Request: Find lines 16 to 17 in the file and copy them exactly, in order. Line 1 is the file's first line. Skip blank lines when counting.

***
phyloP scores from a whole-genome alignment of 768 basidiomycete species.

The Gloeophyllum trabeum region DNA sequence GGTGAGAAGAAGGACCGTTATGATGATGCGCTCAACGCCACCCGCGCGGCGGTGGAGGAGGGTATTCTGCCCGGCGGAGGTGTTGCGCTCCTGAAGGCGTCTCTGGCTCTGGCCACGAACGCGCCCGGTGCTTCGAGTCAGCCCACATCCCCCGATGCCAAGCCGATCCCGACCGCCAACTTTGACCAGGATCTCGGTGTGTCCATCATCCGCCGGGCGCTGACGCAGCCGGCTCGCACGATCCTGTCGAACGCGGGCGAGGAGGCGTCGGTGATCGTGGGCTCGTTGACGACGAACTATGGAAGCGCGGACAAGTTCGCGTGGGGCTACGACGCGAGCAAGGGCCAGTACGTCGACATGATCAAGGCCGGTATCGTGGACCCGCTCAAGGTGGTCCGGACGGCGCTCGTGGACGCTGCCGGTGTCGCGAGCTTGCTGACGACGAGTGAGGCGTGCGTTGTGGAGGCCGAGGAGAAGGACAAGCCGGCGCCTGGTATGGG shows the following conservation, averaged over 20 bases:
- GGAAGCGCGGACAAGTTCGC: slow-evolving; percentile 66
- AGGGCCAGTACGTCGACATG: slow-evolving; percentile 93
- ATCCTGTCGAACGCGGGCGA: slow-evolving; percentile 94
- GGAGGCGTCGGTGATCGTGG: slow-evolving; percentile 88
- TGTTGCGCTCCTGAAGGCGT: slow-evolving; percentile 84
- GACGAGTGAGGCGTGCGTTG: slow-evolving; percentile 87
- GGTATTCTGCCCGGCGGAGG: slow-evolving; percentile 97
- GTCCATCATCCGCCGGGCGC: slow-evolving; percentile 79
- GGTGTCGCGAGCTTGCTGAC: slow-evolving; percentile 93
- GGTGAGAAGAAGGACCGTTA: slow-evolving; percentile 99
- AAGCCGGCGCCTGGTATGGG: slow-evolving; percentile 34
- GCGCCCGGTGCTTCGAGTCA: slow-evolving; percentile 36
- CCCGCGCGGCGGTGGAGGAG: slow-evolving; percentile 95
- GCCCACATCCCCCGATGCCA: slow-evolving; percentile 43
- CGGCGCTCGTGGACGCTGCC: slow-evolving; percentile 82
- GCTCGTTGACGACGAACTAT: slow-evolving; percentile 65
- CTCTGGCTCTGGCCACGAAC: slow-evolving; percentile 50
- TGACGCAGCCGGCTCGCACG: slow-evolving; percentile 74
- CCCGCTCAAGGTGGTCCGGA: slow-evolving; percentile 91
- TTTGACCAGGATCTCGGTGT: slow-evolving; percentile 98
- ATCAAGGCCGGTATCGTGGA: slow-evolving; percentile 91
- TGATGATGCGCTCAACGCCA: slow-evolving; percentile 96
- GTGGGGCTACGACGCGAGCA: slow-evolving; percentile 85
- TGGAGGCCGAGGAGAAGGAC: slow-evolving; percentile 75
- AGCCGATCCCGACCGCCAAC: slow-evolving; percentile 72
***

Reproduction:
- GCCCACATCCCCCGATGCCA: slow-evolving; percentile 43
- CGGCGCTCGTGGACGCTGCC: slow-evolving; percentile 82